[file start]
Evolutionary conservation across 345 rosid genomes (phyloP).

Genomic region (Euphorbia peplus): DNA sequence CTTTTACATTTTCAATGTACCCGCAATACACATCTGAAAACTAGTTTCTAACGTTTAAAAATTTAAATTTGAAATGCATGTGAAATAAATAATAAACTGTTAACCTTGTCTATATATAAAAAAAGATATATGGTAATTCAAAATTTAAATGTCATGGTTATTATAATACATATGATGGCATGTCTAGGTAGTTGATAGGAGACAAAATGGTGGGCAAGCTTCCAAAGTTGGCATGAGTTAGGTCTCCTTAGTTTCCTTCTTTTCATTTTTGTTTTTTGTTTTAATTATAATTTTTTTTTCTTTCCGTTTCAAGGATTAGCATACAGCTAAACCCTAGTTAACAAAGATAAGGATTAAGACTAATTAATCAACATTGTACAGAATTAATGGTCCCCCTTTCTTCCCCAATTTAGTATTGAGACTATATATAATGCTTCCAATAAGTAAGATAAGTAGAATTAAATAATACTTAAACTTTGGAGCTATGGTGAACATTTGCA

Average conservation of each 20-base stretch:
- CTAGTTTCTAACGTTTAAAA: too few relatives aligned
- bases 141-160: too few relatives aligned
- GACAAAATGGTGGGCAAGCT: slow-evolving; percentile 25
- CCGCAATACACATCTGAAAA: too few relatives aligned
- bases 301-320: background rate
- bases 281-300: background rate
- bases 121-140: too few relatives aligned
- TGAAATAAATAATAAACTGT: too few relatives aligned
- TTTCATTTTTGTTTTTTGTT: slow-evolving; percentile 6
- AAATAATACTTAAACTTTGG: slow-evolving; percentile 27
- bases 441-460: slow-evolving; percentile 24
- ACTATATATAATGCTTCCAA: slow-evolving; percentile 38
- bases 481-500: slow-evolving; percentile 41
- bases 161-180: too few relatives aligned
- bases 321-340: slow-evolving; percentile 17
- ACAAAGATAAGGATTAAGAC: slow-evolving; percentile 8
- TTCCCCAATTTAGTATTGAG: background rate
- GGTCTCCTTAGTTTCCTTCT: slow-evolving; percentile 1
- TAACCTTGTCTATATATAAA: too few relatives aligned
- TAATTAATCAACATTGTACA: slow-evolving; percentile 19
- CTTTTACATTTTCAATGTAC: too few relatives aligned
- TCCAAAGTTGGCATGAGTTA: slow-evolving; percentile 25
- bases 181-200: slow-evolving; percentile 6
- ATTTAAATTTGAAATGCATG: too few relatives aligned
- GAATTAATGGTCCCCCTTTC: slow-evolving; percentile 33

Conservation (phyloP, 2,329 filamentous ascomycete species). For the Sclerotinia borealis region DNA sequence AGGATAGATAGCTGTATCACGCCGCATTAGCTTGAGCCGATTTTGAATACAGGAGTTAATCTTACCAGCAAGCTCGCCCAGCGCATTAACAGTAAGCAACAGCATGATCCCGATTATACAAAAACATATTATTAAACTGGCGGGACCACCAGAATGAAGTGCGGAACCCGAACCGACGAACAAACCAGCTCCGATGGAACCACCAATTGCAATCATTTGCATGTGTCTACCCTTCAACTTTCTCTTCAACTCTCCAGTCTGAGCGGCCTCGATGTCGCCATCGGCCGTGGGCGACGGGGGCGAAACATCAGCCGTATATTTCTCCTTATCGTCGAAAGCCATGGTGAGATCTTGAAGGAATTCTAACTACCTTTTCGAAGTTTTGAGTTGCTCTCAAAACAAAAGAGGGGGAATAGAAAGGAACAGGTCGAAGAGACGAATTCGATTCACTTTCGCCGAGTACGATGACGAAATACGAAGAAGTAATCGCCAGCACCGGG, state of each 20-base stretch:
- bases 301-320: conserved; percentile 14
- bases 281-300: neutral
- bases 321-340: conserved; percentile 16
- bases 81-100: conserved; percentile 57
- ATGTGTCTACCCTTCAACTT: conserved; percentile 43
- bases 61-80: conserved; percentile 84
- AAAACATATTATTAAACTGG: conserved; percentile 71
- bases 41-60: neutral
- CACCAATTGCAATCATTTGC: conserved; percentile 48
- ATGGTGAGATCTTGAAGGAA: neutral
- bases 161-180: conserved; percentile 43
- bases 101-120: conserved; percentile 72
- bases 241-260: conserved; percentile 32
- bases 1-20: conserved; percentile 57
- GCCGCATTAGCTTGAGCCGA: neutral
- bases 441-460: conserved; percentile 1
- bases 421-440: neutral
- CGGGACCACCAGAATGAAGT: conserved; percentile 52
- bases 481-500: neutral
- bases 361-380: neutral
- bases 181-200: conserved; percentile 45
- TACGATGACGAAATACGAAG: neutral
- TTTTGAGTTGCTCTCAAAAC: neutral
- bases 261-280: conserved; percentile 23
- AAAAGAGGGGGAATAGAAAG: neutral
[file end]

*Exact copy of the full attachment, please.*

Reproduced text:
Evolutionary conservation across 345 rosid genomes (phyloP).

Genomic region (Euphorbia peplus): DNA sequence CTTTTACATTTTCAATGTACCCGCAATACACATCTGAAAACTAGTTTCTAACGTTTAAAAATTTAAATTTGAAATGCATGTGAAATAAATAATAAACTGTTAACCTTGTCTATATATAAAAAAAGATATATGGTAATTCAAAATTTAAATGTCATGGTTATTATAATACATATGATGGCATGTCTAGGTAGTTGATAGGAGACAAAATGGTGGGCAAGCTTCCAAAGTTGGCATGAGTTAGGTCTCCTTAGTTTCCTTCTTTTCATTTTTGTTTTTTGTTTTAATTATAATTTTTTTTTCTTTCCGTTTCAAGGATTAGCATACAGCTAAACCCTAGTTAACAAAGATAAGGATTAAGACTAATTAATCAACATTGTACAGAATTAATGGTCCCCCTTTCTTCCCCAATTTAGTATTGAGACTATATATAATGCTTCCAATAAGTAAGATAAGTAGAATTAAATAATACTTAAACTTTGGAGCTATGGTGAACATTTGCA

Average conservation of each 20-base stretch:
- CTAGTTTCTAACGTTTAAAA: too few relatives aligned
- bases 141-160: too few relatives aligned
- GACAAAATGGTGGGCAAGCT: slow-evolving; percentile 25
- CCGCAATACACATCTGAAAA: too few relatives aligned
- bases 301-320: background rate
- bases 281-300: background rate
- bases 121-140: too few relatives aligned
- TGAAATAAATAATAAACTGT: too few relatives aligned
- TTTCATTTTTGTTTTTTGTT: slow-evolving; percentile 6
- AAATAATACTTAAACTTTGG: slow-evolving; percentile 27
- bases 441-460: slow-evolving; percentile 24
- ACTATATATAATGCTTCCAA: slow-evolving; percentile 38
- bases 481-500: slow-evolving; percentile 41
- bases 161-180: too few relatives aligned
- bases 321-340: slow-evolving; percentile 17
- ACAAAGATAAGGATTAAGAC: slow-evolving; percentile 8
- TTCCCCAATTTAGTATTGAG: background rate
- GGTCTCCTTAGTTTCCTTCT: slow-evolving; percentile 1
- TAACCTTGTCTATATATAAA: too few relatives aligned
- TAATTAATCAACATTGTACA: slow-evolving; percentile 19
- CTTTTACATTTTCAATGTAC: too few relatives aligned
- TCCAAAGTTGGCATGAGTTA: slow-evolving; percentile 25
- bases 181-200: slow-evolving; percentile 6
- ATTTAAATTTGAAATGCATG: too few relatives aligned
- GAATTAATGGTCCCCCTTTC: slow-evolving; percentile 33

Conservation (phyloP, 2,329 filamentous ascomycete species). For the Sclerotinia borealis region DNA sequence AGGATAGATAGCTGTATCACGCCGCATTAGCTTGAGCCGATTTTGAATACAGGAGTTAATCTTACCAGCAAGCTCGCCCAGCGCATTAACAGTAAGCAACAGCATGATCCCGATTATACAAAAACATATTATTAAACTGGCGGGACCACCAGAATGAAGTGCGGAACCCGAACCGACGAACAAACCAGCTCCGATGGAACCACCAATTGCAATCATTTGCATGTGTCTACCCTTCAACTTTCTCTTCAACTCTCCAGTCTGAGCGGCCTCGATGTCGCCATCGGCCGTGGGCGACGGGGGCGAAACATCAGCCGTATATTTCTCCTTATCGTCGAAAGCCATGGTGAGATCTTGAAGGAATTCTAACTACCTTTTCGAAGTTTTGAGTTGCTCTCAAAACAAAAGAGGGGGAATAGAAAGGAACAGGTCGAAGAGACGAATTCGATTCACTTTCGCCGAGTACGATGACGAAATACGAAGAAGTAATCGCCAGCACCGGG, state of each 20-base stretch:
- bases 301-320: conserved; percentile 14
- bases 281-300: neutral
- bases 321-340: conserved; percentile 16
- bases 81-100: conserved; percentile 57
- ATGTGTCTACCCTTCAACTT: conserved; percentile 43
- bases 61-80: conserved; percentile 84
- AAAACATATTATTAAACTGG: conserved; percentile 71
- bases 41-60: neutral
- CACCAATTGCAATCATTTGC: conserved; percentile 48
- ATGGTGAGATCTTGAAGGAA: neutral
- bases 161-180: conserved; percentile 43
- bases 101-120: conserved; percentile 72
- bases 241-260: conserved; percentile 32
- bases 1-20: conserved; percentile 57
- GCCGCATTAGCTTGAGCCGA: neutral
- bases 441-460: conserved; percentile 1
- bases 421-440: neutral
- CGGGACCACCAGAATGAAGT: conserved; percentile 52
- bases 481-500: neutral
- bases 361-380: neutral
- bases 181-200: conserved; percentile 45
- TACGATGACGAAATACGAAG: neutral
- TTTTGAGTTGCTCTCAAAAC: neutral
- bases 261-280: conserved; percentile 23
- AAAAGAGGGGGAATAGAAAG: neutral